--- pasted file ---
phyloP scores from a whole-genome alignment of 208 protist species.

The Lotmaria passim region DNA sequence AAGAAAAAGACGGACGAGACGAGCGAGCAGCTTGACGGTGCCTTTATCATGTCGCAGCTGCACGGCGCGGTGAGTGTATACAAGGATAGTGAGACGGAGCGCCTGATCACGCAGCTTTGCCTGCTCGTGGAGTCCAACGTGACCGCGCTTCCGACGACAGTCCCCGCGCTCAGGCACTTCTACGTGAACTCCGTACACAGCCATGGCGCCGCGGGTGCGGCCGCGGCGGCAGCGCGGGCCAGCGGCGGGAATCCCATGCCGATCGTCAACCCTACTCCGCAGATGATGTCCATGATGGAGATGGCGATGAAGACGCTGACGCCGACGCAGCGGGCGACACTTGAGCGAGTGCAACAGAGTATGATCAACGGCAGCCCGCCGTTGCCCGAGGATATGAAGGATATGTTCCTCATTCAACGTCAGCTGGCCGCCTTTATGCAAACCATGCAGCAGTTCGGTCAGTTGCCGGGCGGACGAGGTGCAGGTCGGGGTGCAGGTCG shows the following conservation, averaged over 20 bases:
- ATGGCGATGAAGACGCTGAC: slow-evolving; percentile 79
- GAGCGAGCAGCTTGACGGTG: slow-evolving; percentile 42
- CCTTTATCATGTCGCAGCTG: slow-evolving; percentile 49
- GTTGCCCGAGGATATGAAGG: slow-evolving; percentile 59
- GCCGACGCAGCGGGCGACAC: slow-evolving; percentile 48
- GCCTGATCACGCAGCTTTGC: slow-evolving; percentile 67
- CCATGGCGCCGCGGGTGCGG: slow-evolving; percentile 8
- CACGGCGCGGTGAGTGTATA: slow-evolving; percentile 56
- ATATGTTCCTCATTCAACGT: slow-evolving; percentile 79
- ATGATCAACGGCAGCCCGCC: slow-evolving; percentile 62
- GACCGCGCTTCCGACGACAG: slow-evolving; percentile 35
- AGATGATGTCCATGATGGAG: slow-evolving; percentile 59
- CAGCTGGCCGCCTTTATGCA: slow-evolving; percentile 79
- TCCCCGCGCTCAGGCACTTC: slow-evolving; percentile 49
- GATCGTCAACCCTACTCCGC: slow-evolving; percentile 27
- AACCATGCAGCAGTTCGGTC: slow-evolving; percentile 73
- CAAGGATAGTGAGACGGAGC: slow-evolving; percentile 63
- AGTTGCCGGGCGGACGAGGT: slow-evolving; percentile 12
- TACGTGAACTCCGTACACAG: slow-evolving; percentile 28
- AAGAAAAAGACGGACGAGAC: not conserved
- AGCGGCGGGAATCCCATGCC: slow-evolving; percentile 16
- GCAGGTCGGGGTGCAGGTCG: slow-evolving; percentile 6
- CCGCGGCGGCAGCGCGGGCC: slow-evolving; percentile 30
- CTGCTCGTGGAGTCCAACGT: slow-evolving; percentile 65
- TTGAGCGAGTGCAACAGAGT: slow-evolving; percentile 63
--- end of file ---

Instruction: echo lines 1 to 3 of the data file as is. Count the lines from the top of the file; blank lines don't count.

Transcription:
phyloP scores from a whole-genome alignment of 208 protist species.

The Lotmaria passim region DNA sequence AAGAAAAAGACGGACGAGACGAGCGAGCAGCTTGACGGTGCCTTTATCATGTCGCAGCTGCACGGCGCGGTGAGTGTATACAAGGATAGTGAGACGGAGCGCCTGATCACGCAGCTTTGCCTGCTCGTGGAGTCCAACGTGACCGCGCTTCCGACGACAGTCCCCGCGCTCAGGCACTTCTACGTGAACTCCGTACACAGCCATGGCGCCGCGGGTGCGGCCGCGGCGGCAGCGCGGGCCAGCGGCGGGAATCCCATGCCGATCGTCAACCCTACTCCGCAGATGATGTCCATGATGGAGATGGCGATGAAGACGCTGACGCCGACGCAGCGGGCGACACTTGAGCGAGTGCAACAGAGTATGATCAACGGCAGCCCGCCGTTGCCCGAGGATATGAAGGATATGTTCCTCATTCAACGTCAGCTGGCCGCCTTTATGCAAACCATGCAGCAGTTCGGTCAGTTGCCGGGCGGACGAGGTGCAGGTCGGGGTGCAGGTCG shows the following conservation, averaged over 20 bases:
- ATGGCGATGAAGACGCTGAC: slow-evolving; percentile 79